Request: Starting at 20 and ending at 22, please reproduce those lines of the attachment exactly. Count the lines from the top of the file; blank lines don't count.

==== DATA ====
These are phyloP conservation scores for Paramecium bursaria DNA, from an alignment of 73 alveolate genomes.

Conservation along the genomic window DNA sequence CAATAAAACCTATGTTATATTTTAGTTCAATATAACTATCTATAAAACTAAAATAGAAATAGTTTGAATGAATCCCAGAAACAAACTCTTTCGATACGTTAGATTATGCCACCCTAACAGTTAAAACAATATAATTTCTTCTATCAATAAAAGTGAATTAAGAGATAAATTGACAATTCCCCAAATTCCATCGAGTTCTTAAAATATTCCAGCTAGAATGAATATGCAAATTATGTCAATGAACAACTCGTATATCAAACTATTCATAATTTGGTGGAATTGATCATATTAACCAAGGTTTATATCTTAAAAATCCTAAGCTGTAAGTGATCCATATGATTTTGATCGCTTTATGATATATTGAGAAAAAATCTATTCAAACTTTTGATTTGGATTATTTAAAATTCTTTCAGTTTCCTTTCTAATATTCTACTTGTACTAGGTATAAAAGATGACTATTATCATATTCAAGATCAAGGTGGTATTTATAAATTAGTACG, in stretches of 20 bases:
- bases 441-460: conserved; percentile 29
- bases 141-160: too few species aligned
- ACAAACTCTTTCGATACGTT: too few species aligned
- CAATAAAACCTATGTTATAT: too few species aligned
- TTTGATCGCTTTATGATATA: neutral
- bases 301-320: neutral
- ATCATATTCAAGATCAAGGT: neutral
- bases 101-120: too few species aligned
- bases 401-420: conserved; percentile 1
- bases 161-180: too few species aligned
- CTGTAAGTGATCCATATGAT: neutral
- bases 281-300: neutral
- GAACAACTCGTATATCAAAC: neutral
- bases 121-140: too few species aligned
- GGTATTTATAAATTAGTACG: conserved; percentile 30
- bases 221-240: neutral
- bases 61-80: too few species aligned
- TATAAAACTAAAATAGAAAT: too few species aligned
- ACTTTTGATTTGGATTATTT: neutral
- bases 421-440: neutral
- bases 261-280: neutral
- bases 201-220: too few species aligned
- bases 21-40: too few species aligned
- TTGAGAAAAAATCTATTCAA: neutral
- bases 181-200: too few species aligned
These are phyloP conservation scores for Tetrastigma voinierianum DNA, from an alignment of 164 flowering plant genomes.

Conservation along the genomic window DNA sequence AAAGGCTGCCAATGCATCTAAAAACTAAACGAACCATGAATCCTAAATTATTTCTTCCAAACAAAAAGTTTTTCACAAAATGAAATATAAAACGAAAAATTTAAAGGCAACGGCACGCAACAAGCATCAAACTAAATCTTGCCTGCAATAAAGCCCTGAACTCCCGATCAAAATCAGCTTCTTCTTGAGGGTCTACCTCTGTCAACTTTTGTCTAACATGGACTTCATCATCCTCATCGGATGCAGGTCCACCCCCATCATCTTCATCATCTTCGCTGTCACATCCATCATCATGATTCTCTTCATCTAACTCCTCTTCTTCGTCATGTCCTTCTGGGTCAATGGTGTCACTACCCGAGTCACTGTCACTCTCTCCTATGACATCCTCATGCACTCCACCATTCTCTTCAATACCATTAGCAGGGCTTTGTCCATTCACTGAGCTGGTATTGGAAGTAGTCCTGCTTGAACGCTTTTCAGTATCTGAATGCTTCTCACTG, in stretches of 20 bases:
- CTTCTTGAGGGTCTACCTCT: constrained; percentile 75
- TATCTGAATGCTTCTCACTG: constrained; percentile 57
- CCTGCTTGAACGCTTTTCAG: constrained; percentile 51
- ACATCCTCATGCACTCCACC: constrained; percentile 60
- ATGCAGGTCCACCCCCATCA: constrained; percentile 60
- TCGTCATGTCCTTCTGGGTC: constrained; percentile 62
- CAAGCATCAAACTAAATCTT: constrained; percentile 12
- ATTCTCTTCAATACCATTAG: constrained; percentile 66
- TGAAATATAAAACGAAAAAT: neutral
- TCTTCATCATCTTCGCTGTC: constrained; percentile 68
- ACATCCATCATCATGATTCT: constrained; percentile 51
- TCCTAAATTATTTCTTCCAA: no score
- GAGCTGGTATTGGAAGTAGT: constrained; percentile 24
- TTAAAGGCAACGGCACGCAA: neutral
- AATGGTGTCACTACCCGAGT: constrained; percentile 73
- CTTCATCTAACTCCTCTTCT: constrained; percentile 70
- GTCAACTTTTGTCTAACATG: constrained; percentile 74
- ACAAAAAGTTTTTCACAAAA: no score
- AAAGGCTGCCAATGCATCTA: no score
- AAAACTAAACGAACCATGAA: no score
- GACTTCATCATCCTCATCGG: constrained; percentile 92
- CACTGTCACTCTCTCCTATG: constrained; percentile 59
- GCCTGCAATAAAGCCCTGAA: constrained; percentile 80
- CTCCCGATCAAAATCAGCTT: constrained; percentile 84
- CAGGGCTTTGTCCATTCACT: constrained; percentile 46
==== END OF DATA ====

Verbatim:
- TATAAAACTAAAATAGAAAT: too few species aligned
- ACTTTTGATTTGGATTATTT: neutral
- bases 421-440: neutral